Most people associate stories and storytelling with childhood or literature, films or television. But how many of us are aware of how intricately the wider spectrum of our lives is enmeshed with all types of narrative forms?
For James VanOosting, Ph.D., professor and chair of communication and media studies, it is natural to see storytelling as inextricably linked to how we learn and transmit to others what we know.
According to VanOosting, “We are born into stories, predated by place, time, action, and other characters. We may think we start from scratch, but we don’t. Early on, we’re not the narrators of our own stories. We’re mere characters, and it takes a long time to wrest narrative control, if we ever do. Power is deeply implicated in who exercises the narrative rights to one’s life story.”
VanOosting’s careful listening has instilled in him a love of story that has led to the publication of four novels for young readers as well as a collection of personal essays titled And the Flesh Became Word: Reflections Theological and Aesthetic (Crossroad Publishing, 2005).
His personal interest in storytelling has informed his scholarly pursuits, which focus on the ways humans use narrative to acquire, store, access, disseminate, validate or invalidate what it is we think we know.
The connection between memory and stories is integral to this work. “We store our life experience in narrative,” VanOosting said. But the process and results of memory storage are far from straightforward.
Employing an interdisciplinary approach, VanOosting examines breakdowns and inconsistencies in memory. “Neuroscientists are finding it’s not so much that the brain forgets over time, but that the brain is so good at making up stories,” he said. “It appears that memory is predicated more on narrative intrigue than factual recall.”
Another feature of his work is the separation between narrative and narrator—or story and storyteller. “One story could be told so many different ways by different people,” VanOosting said.
This difference may be as benign as a disagreement between family members who have different versions of the same incident. But if people look to recent events, they could see how the telling of a story can, in fact, become a matter of life and death.
VanOosting pointed to incidents in the months before the war in Iraq as an example of how cultures use stories to validate or invalidate information. He recalled the key question on which future events were hinged: “Are there, or are there not, weapons of mass destruction?”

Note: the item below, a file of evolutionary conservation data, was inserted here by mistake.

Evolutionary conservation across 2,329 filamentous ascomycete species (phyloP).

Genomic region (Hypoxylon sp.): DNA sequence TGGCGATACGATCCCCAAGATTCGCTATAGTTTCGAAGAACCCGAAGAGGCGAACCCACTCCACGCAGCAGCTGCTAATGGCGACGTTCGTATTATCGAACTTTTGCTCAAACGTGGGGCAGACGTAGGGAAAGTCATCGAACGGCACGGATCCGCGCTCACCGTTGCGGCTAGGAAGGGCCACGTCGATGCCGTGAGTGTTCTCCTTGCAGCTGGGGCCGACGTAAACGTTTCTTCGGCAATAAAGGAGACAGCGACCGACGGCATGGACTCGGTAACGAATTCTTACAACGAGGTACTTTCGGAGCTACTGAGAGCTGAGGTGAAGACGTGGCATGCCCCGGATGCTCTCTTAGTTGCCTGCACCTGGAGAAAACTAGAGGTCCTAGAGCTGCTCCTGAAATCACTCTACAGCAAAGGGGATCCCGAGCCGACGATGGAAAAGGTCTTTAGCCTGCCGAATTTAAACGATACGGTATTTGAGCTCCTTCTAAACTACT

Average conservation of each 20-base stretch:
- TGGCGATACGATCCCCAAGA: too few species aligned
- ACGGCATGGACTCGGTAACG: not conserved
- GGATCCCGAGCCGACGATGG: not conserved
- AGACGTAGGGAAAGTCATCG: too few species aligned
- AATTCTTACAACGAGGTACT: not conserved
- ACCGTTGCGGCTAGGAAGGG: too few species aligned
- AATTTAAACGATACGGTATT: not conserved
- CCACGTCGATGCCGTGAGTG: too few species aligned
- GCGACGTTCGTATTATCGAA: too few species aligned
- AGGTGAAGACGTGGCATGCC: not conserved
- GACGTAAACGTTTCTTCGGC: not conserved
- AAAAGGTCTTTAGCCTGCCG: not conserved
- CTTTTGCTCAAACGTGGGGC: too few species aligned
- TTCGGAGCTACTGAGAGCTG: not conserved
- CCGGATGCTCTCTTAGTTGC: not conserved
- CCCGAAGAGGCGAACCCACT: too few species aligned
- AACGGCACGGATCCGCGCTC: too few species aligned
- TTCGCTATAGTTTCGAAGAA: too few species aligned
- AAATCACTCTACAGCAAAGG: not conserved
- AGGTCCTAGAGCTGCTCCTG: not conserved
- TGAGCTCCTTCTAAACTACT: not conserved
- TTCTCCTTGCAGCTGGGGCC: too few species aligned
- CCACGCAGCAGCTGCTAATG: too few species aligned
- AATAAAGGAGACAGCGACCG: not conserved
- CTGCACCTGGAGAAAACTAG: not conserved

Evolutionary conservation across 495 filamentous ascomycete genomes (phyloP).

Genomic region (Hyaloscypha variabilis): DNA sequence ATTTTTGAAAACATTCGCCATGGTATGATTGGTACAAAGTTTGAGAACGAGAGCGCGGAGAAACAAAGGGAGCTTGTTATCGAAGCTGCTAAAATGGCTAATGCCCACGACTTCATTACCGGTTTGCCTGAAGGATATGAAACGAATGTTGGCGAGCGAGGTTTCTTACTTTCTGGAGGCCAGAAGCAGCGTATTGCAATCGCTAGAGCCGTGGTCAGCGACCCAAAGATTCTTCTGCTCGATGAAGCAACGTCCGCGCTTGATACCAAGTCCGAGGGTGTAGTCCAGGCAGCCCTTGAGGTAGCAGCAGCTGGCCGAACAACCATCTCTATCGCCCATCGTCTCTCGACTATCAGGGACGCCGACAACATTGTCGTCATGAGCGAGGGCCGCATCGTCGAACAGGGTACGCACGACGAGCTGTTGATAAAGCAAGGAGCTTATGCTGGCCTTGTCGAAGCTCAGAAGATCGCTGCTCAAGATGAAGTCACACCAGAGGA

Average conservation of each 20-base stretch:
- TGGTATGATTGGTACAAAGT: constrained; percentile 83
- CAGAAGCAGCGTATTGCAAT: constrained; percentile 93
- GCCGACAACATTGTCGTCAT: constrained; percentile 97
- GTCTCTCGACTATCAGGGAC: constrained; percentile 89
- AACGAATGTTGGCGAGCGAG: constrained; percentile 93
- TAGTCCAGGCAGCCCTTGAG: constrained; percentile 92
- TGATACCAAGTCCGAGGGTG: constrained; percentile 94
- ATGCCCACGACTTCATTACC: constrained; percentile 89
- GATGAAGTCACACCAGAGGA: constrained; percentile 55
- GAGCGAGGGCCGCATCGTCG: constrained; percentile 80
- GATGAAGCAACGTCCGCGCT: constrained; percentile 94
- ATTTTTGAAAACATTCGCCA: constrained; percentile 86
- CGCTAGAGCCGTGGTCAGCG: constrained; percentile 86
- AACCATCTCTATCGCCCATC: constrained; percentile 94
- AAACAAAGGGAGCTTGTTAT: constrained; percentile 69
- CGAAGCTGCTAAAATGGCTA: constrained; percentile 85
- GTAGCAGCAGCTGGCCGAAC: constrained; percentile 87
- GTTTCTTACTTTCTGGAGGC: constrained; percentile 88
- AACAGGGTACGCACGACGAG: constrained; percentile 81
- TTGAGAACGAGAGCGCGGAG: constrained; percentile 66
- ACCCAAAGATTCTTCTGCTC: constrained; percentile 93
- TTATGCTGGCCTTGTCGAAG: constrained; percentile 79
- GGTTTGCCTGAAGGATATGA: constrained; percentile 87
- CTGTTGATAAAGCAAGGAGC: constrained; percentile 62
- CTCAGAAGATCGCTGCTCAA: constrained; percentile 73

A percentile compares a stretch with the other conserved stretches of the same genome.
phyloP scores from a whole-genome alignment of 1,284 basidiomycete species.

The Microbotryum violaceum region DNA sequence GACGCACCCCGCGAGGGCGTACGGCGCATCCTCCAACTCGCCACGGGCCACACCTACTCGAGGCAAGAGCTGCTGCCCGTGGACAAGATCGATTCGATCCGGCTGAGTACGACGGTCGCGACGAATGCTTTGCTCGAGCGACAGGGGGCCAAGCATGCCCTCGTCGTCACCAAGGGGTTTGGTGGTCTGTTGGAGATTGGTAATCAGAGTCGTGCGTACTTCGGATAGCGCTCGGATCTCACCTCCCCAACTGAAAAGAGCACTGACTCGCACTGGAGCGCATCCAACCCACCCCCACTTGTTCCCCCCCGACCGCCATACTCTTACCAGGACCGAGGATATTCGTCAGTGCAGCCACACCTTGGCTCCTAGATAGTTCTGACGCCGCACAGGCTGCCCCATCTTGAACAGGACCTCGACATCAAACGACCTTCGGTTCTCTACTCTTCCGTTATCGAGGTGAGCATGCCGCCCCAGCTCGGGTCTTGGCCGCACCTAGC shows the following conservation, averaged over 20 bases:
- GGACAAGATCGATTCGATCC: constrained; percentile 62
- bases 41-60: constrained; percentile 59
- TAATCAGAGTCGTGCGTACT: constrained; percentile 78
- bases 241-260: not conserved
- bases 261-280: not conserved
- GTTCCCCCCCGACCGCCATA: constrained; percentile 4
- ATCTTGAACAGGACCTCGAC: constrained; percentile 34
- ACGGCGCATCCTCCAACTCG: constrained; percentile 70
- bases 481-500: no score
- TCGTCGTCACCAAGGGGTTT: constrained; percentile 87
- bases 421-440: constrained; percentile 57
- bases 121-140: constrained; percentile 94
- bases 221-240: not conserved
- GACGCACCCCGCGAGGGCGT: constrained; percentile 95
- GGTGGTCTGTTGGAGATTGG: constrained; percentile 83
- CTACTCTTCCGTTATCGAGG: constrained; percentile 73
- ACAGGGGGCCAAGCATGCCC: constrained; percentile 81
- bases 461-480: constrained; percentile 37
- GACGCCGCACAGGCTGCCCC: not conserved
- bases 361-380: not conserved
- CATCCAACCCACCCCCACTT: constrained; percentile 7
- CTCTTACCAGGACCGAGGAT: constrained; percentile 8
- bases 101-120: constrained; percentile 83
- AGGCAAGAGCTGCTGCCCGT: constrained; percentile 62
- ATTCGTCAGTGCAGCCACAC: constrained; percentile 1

“I didn’t know,” he continued. “I couldn’t go over there with a spade and dig around. I had to listen to competing narratives and adjudicate their validity.”
As is now known, weapons of mass destruction did not exist, but VanOosting noted how the testimony before the United Nations Security Council of former secretary of state Colin Powell helped to sway opinion in support of military incursion. As a respected and trustworthy figure in the Bush administration, Powell was seen as a credible storyteller.
“Aristotle would say Powell didn’t persuade by logos or pathos, but by ethos. I granted authority to his reputation,” VanOosting said.
Reflecting on the deadly aftermath of the Iraq War debate, VanOosting said that “a lot rides on narrative validity, including personal power, interpersonal persuasion, and cultural authority.”
Listening to VanOosting speak about stories helps someone to get a sense of how pervasive narrative is across disciplines and professions. While it is easy to see how stories may operate in the fields of anthropology, sociology, history and theology, it may not be immediately apparent how stories are also implicit within propositional arguments or mathematical formulas.
“Einstein, for instance, said there were certain presuppositions that he began with and those were rooted in narrative, in certain beliefs that he had about cosmology,” VanOosting said.
A similarly surprising place to encounter story is in the field of medicine. VanOosting refers to Columbia University’s Department of Narrative Medicine. In that clinical program, health care professionals learn to elicit stories from patients and become “textual critics” to produce more accurate diagnoses and provide better treatment.
When VanOosting completes the novel he’s currently writing, he plans a book on narrative cognition to add to his list of six other non-fiction titles. Also, he has inaugurated a graduate-level course in communication and media studies titled “Narrative Thinking.”
“I’m interested in how new media technologies shift our relationship to narrative,” he said. “Take Twitter. We’re now narrating our lives, not unlike early childhood when we narrated our own actions in order to connect behavior with language. I’m intrigued by what fundamental changes may be entailed in this shift from dramatic to narrative discourse.”